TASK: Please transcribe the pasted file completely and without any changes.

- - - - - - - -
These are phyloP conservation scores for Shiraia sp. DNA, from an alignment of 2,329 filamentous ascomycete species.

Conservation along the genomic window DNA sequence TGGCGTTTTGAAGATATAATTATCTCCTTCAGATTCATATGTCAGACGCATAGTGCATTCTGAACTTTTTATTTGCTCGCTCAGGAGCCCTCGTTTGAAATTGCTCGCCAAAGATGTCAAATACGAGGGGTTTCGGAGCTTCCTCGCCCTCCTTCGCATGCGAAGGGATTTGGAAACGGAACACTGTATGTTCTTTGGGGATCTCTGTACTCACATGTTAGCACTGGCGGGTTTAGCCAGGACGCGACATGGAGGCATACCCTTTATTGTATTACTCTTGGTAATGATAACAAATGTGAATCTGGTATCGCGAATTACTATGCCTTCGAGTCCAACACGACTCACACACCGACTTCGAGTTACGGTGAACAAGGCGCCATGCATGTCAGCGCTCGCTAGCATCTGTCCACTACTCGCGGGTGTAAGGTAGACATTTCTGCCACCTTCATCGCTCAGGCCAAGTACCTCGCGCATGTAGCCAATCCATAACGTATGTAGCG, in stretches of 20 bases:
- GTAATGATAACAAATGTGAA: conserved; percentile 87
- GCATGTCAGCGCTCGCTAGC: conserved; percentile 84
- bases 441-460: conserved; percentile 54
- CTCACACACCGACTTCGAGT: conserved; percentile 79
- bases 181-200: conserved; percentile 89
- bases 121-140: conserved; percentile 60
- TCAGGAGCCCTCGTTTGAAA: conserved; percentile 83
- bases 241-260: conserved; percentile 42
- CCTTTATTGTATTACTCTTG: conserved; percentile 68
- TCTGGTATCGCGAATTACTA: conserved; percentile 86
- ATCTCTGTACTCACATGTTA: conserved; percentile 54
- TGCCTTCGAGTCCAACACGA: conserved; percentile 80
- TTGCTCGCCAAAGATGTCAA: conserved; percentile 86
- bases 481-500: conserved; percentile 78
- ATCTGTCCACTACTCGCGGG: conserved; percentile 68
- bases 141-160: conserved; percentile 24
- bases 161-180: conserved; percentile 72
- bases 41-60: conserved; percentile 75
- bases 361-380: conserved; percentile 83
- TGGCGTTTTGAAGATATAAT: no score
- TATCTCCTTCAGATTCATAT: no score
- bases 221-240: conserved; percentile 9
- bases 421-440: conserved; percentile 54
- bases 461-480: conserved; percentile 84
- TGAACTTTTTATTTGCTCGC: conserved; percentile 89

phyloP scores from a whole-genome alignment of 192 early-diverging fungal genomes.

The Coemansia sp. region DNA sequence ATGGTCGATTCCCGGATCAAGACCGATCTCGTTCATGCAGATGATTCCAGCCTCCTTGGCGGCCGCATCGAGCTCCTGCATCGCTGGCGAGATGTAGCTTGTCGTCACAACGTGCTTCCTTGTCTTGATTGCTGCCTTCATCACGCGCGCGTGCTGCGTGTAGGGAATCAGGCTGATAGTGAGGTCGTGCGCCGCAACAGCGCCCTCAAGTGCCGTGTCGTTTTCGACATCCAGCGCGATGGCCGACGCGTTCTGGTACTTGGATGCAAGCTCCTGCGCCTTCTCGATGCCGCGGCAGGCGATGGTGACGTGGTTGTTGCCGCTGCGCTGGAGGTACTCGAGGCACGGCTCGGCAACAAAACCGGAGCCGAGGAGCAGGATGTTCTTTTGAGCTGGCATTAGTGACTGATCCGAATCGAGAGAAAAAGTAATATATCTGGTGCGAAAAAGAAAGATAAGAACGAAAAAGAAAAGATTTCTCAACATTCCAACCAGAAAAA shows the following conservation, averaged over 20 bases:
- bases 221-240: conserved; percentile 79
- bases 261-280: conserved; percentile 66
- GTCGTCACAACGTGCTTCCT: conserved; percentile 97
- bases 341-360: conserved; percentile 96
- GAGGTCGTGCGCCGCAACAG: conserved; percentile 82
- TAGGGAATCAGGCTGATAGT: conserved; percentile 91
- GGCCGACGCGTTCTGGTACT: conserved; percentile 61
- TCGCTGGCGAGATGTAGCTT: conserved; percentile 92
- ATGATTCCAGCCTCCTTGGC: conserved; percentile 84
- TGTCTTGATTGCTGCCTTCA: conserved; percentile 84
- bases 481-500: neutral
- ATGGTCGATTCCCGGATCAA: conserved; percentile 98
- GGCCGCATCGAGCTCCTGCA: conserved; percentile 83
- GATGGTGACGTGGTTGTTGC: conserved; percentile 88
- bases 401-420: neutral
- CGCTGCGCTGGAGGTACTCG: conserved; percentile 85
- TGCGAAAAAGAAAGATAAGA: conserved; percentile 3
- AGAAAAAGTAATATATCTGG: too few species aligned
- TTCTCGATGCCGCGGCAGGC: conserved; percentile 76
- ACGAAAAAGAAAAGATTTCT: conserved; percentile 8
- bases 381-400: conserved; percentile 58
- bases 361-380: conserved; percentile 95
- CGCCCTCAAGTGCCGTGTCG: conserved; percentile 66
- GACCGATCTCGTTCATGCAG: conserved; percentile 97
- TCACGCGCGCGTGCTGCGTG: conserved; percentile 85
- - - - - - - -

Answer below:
These are phyloP conservation scores for Shiraia sp. DNA, from an alignment of 2,329 filamentous ascomycete species.

Conservation along the genomic window DNA sequence TGGCGTTTTGAAGATATAATTATCTCCTTCAGATTCATATGTCAGACGCATAGTGCATTCTGAACTTTTTATTTGCTCGCTCAGGAGCCCTCGTTTGAAATTGCTCGCCAAAGATGTCAAATACGAGGGGTTTCGGAGCTTCCTCGCCCTCCTTCGCATGCGAAGGGATTTGGAAACGGAACACTGTATGTTCTTTGGGGATCTCTGTACTCACATGTTAGCACTGGCGGGTTTAGCCAGGACGCGACATGGAGGCATACCCTTTATTGTATTACTCTTGGTAATGATAACAAATGTGAATCTGGTATCGCGAATTACTATGCCTTCGAGTCCAACACGACTCACACACCGACTTCGAGTTACGGTGAACAAGGCGCCATGCATGTCAGCGCTCGCTAGCATCTGTCCACTACTCGCGGGTGTAAGGTAGACATTTCTGCCACCTTCATCGCTCAGGCCAAGTACCTCGCGCATGTAGCCAATCCATAACGTATGTAGCG, in stretches of 20 bases:
- GTAATGATAACAAATGTGAA: conserved; percentile 87
- GCATGTCAGCGCTCGCTAGC: conserved; percentile 84
- bases 441-460: conserved; percentile 54
- CTCACACACCGACTTCGAGT: conserved; percentile 79
- bases 181-200: conserved; percentile 89
- bases 121-140: conserved; percentile 60
- TCAGGAGCCCTCGTTTGAAA: conserved; percentile 83
- bases 241-260: conserved; percentile 42
- CCTTTATTGTATTACTCTTG: conserved; percentile 68
- TCTGGTATCGCGAATTACTA: conserved; percentile 86
- ATCTCTGTACTCACATGTTA: conserved; percentile 54
- TGCCTTCGAGTCCAACACGA: conserved; percentile 80
- TTGCTCGCCAAAGATGTCAA: conserved; percentile 86
- bases 481-500: conserved; percentile 78
- ATCTGTCCACTACTCGCGGG: conserved; percentile 68
- bases 141-160: conserved; percentile 24
- bases 161-180: conserved; percentile 72
- bases 41-60: conserved; percentile 75
- bases 361-380: conserved; percentile 83
- TGGCGTTTTGAAGATATAAT: no score
- TATCTCCTTCAGATTCATAT: no score
- bases 221-240: conserved; percentile 9
- bases 421-440: conserved; percentile 54
- bases 461-480: conserved; percentile 84
- TGAACTTTTTATTTGCTCGC: conserved; percentile 89

phyloP scores from a whole-genome alignment of 192 early-diverging fungal genomes.

The Coemansia sp. region DNA sequence ATGGTCGATTCCCGGATCAAGACCGATCTCGTTCATGCAGATGATTCCAGCCTCCTTGGCGGCCGCATCGAGCTCCTGCATCGCTGGCGAGATGTAGCTTGTCGTCACAACGTGCTTCCTTGTCTTGATTGCTGCCTTCATCACGCGCGCGTGCTGCGTGTAGGGAATCAGGCTGATAGTGAGGTCGTGCGCCGCAACAGCGCCCTCAAGTGCCGTGTCGTTTTCGACATCCAGCGCGATGGCCGACGCGTTCTGGTACTTGGATGCAAGCTCCTGCGCCTTCTCGATGCCGCGGCAGGCGATGGTGACGTGGTTGTTGCCGCTGCGCTGGAGGTACTCGAGGCACGGCTCGGCAACAAAACCGGAGCCGAGGAGCAGGATGTTCTTTTGAGCTGGCATTAGTGACTGATCCGAATCGAGAGAAAAAGTAATATATCTGGTGCGAAAAAGAAAGATAAGAACGAAAAAGAAAAGATTTCTCAACATTCCAACCAGAAAAA shows the following conservation, averaged over 20 bases:
- bases 221-240: conserved; percentile 79
- bases 261-280: conserved; percentile 66
- GTCGTCACAACGTGCTTCCT: conserved; percentile 97
- bases 341-360: conserved; percentile 96
- GAGGTCGTGCGCCGCAACAG: conserved; percentile 82
- TAGGGAATCAGGCTGATAGT: conserved; percentile 91
- GGCCGACGCGTTCTGGTACT: conserved; percentile 61
- TCGCTGGCGAGATGTAGCTT: conserved; percentile 92
- ATGATTCCAGCCTCCTTGGC: conserved; percentile 84
- TGTCTTGATTGCTGCCTTCA: conserved; percentile 84
- bases 481-500: neutral
- ATGGTCGATTCCCGGATCAA: conserved; percentile 98
- GGCCGCATCGAGCTCCTGCA: conserved; percentile 83
- GATGGTGACGTGGTTGTTGC: conserved; percentile 88
- bases 401-420: neutral
- CGCTGCGCTGGAGGTACTCG: conserved; percentile 85
- TGCGAAAAAGAAAGATAAGA: conserved; percentile 3
- AGAAAAAGTAATATATCTGG: too few species aligned
- TTCTCGATGCCGCGGCAGGC: conserved; percentile 76
- ACGAAAAAGAAAAGATTTCT: conserved; percentile 8
- bases 381-400: conserved; percentile 58
- bases 361-380: conserved; percentile 95
- CGCCCTCAAGTGCCGTGTCG: conserved; percentile 66
- GACCGATCTCGTTCATGCAG: conserved; percentile 97
- TCACGCGCGCGTGCTGCGTG: conserved; percentile 85